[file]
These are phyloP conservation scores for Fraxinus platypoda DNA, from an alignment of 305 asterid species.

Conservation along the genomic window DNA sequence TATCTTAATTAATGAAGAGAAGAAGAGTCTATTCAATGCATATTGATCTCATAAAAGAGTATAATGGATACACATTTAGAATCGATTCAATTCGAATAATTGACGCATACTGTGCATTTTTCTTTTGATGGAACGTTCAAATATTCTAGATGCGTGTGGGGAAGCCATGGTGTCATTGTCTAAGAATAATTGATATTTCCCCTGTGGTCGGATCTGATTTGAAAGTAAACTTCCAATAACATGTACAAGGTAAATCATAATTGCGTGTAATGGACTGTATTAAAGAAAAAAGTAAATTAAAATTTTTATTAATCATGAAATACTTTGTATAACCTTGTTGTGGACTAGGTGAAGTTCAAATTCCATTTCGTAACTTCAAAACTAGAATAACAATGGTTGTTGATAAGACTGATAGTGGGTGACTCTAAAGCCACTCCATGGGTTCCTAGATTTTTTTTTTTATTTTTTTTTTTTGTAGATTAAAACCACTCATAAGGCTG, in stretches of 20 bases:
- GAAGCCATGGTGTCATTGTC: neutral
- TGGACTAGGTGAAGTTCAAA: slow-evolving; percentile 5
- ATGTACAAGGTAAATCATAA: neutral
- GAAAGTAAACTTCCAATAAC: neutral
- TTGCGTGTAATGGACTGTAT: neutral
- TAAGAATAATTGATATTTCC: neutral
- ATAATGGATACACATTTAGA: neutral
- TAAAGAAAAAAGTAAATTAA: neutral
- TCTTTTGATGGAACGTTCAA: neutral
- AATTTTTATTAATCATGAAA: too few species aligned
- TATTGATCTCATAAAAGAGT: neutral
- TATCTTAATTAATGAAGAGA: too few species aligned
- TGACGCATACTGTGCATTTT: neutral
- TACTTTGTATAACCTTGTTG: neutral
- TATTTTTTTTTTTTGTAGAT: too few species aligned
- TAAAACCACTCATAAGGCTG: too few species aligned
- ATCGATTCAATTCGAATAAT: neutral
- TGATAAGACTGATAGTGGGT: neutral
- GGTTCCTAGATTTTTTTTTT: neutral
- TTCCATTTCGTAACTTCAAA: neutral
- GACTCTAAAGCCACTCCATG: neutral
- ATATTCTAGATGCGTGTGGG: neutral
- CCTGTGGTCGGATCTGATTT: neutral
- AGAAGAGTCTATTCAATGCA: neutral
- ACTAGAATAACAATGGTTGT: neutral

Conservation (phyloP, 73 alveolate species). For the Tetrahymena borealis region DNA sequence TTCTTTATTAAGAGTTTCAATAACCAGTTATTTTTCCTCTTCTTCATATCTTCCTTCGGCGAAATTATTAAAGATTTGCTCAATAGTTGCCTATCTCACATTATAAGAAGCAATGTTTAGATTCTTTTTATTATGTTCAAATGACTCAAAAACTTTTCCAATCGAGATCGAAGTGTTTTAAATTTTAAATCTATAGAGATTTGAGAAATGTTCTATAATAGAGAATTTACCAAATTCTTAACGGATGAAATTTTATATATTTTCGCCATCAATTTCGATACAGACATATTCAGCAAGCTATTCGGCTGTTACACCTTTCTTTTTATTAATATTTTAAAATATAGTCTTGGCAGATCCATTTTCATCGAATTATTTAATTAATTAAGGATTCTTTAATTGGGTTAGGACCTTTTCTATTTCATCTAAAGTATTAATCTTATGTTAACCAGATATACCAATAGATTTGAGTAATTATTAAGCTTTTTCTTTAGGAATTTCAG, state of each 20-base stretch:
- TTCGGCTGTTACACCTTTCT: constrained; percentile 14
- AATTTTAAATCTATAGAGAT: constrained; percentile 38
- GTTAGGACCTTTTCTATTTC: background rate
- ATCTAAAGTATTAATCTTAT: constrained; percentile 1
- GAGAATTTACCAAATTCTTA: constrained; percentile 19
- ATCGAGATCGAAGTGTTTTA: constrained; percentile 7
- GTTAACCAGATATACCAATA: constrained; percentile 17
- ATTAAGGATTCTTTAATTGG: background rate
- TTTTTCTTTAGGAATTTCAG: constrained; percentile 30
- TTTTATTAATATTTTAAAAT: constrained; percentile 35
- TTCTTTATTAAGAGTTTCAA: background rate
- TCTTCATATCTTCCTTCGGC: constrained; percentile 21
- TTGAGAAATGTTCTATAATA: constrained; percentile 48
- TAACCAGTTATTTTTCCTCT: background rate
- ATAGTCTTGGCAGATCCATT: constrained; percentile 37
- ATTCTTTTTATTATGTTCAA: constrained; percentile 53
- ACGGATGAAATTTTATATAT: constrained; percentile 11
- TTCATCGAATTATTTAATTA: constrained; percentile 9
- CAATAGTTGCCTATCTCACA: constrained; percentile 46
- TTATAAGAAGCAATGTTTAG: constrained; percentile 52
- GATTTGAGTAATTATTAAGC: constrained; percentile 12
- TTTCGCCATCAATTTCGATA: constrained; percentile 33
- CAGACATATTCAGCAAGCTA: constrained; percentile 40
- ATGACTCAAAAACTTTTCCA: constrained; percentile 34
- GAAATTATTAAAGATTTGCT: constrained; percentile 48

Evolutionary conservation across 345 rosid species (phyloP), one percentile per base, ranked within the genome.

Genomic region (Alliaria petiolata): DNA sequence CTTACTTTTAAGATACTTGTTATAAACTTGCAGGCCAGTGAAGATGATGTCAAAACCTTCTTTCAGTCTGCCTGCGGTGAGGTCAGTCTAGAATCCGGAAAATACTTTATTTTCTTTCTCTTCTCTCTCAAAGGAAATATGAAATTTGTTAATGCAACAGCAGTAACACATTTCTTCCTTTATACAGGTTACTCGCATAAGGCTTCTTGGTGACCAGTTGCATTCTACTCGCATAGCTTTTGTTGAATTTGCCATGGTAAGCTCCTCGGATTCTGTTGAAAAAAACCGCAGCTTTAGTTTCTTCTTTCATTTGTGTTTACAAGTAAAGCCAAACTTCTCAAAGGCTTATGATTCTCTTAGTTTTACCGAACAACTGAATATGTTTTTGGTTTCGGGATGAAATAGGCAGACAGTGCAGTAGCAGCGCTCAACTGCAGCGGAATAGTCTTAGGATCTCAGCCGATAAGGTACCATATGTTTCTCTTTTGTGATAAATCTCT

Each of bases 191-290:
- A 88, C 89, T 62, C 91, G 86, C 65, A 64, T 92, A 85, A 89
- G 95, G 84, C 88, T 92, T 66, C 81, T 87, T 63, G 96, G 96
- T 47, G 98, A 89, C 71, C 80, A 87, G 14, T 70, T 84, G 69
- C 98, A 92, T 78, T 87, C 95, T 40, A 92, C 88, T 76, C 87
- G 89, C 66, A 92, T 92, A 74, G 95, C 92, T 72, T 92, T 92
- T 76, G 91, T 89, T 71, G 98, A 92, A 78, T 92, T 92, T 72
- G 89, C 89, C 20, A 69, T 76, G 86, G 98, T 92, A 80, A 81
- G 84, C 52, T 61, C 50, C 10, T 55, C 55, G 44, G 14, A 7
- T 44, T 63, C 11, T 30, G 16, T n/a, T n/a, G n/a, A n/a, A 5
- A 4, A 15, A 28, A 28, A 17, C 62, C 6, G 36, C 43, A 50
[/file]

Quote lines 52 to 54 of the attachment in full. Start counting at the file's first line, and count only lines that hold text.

- ATGACTCAAAAACTTTTCCA: constrained; percentile 34
- GAAATTATTAAAGATTTGCT: constrained; percentile 48

Evolutionary conservation across 345 rosid species (phyloP), one percentile per base, ranked within the genome.